Birmingham Clean Air Zone to affect 100,000 vehicles
Birmingham first Clean Air Zone is now live (1 June), and will soon charge drivers of older cars and vans £8 per day to enter a section of the city centre within the Middleway Ring Road.
Delayed by the Covid-19 pandemic, the zone applies 24 hours per day, 365 days a year and – like the London Ultra-Low Emission Zone – it applies to petrol cars and vans which do not meet the Euro 4 standard and diesels which are not compliant with Euro 6.
As these standards were apply to new cars from 2005 and 2014 respectively, and a year later for vans, most fleet vehicles should be exempt. However, research by the AA has highlighted that an estimated 100,000 vehicles – 23% of those licensed within Birmingham – will be affected.
The zone launched with a display at the Library of Birmingham, emitting smoke from a viewing platform and roof, representing the resulting NOx emissions savings from the scheme. Charging will begin on 14 June, aimed at giving drivers time to familiarise themselves with its layout.
Councillor Waseem Zaffar MBE, Cabinet Member for Transport and Environment at Birmingham City Council, commented: “This is a bold move that will help to address some significant health inequalities in our city. This is also an important step in encouraging people to re-think how we all move around the city.
“I’m confident that this initiative will save lives, and provide a cleaner, greener, safer space for our communities in a part of our city that has a problem with poor air quality.”
However, the AA has warned of flaws with the scheme, including the likelihood of catching out visitors not used to its location and the inclusion of deprived areas within the zone. The organisation is suggesting expansion of park and ride schemes, removal of VAT from electric vehicles and measures targeting the worst polluters should be considered first.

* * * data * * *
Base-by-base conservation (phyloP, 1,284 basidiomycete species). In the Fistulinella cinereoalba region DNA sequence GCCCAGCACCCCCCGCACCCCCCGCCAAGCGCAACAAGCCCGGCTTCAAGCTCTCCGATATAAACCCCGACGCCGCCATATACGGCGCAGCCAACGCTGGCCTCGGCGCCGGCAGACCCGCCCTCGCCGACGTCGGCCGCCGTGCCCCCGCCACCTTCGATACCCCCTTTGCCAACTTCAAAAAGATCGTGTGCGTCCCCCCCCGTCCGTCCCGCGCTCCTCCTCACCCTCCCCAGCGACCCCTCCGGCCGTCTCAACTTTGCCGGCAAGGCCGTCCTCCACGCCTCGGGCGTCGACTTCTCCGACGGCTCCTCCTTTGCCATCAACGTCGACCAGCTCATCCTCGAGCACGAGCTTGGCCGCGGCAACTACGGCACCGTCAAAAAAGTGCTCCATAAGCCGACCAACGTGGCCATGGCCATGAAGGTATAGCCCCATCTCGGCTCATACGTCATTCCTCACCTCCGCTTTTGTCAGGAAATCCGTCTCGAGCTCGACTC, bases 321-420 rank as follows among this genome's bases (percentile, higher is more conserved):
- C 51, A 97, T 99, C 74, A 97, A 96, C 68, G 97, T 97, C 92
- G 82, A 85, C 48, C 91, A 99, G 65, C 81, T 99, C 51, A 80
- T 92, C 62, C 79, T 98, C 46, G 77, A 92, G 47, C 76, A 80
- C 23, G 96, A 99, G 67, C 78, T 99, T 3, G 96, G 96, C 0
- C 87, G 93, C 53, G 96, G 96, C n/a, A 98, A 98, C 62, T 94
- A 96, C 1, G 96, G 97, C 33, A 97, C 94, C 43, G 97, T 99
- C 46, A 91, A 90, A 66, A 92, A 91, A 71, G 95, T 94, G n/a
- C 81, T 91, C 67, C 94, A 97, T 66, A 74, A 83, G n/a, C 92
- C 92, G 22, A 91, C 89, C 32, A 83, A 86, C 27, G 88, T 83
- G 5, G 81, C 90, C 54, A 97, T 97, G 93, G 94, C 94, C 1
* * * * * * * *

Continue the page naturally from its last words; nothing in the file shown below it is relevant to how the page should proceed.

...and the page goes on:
It also advises that Clean Air Zones should offer first-time warnings for drivers of non-compliant vehicles, rather than charging them. This includes those visiting Birmingham Children’s Hospital, which is within the zone.
AA president, Edmund King, said: “Poor air quality is a threat that the majority of drivers agree needs to be addressed and reduced; in due course electric vehicles will largely eradicate those emissions. However, the car CAZs in Bristol and Birmingham and the extended ULEZ in London are very blunt tools that create a tax burden for low-income families and workers.
“These drivers are least able to afford to replace the vehicles they depend on for work, often night shifts, and sometimes emergencies such as going to hospital or health care centres. They are also the ones least able to pay the fines. Studies have indicated that approximately 10% of ‘gross polluters’, that tend to be older lorries, buses or badly serviced cars, cause 50% of the problem. Rather than hitting thousands of car drivers it would be more effective to target the gross polluters.”
Birmingham’s scheme closely follows a charging Clean Air Zone in Bath, launched in March. With further zones planned for Bristol, Bradford, Portsmouth, Greater Manchester, Newcastle, Gateshead and North Tyneside, and London’s Ultra-Low Emission Zone (ULEZ) due to be extended to a much wider area in October 2021, the BVRLA is offering a guide to help businesses understand what the changes mean for businesses.
To access the BVRLA’s CAZ guide, click here.